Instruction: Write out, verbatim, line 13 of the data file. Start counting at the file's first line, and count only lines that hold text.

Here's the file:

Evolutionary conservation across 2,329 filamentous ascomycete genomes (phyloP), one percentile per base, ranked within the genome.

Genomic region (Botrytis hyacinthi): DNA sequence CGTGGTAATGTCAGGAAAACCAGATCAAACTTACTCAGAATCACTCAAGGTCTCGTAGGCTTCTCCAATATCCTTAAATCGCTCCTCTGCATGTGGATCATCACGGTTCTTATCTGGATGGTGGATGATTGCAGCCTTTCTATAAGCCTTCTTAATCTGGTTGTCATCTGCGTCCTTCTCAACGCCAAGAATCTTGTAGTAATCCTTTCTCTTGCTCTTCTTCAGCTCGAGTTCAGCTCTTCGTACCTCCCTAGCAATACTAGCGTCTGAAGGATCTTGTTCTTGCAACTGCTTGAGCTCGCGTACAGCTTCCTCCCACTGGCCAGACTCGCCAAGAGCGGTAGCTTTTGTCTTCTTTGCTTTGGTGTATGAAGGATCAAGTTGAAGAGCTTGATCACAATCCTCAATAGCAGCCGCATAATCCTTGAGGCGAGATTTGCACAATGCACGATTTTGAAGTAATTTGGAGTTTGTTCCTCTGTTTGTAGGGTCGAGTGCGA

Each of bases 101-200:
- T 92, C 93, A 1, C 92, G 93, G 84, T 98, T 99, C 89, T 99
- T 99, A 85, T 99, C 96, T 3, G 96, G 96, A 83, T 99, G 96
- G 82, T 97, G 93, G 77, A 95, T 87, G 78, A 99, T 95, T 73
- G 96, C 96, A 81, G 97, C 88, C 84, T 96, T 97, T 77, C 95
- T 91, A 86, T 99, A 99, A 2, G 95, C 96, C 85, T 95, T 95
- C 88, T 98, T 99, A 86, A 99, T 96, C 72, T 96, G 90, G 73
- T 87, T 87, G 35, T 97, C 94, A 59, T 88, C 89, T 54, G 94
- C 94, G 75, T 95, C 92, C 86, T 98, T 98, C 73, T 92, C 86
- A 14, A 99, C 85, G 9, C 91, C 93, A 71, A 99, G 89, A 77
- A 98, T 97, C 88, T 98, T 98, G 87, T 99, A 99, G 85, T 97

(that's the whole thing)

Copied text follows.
- A 98, T 97, C 88, T 98, T 98, G 87, T 99, A 99, G 85, T 97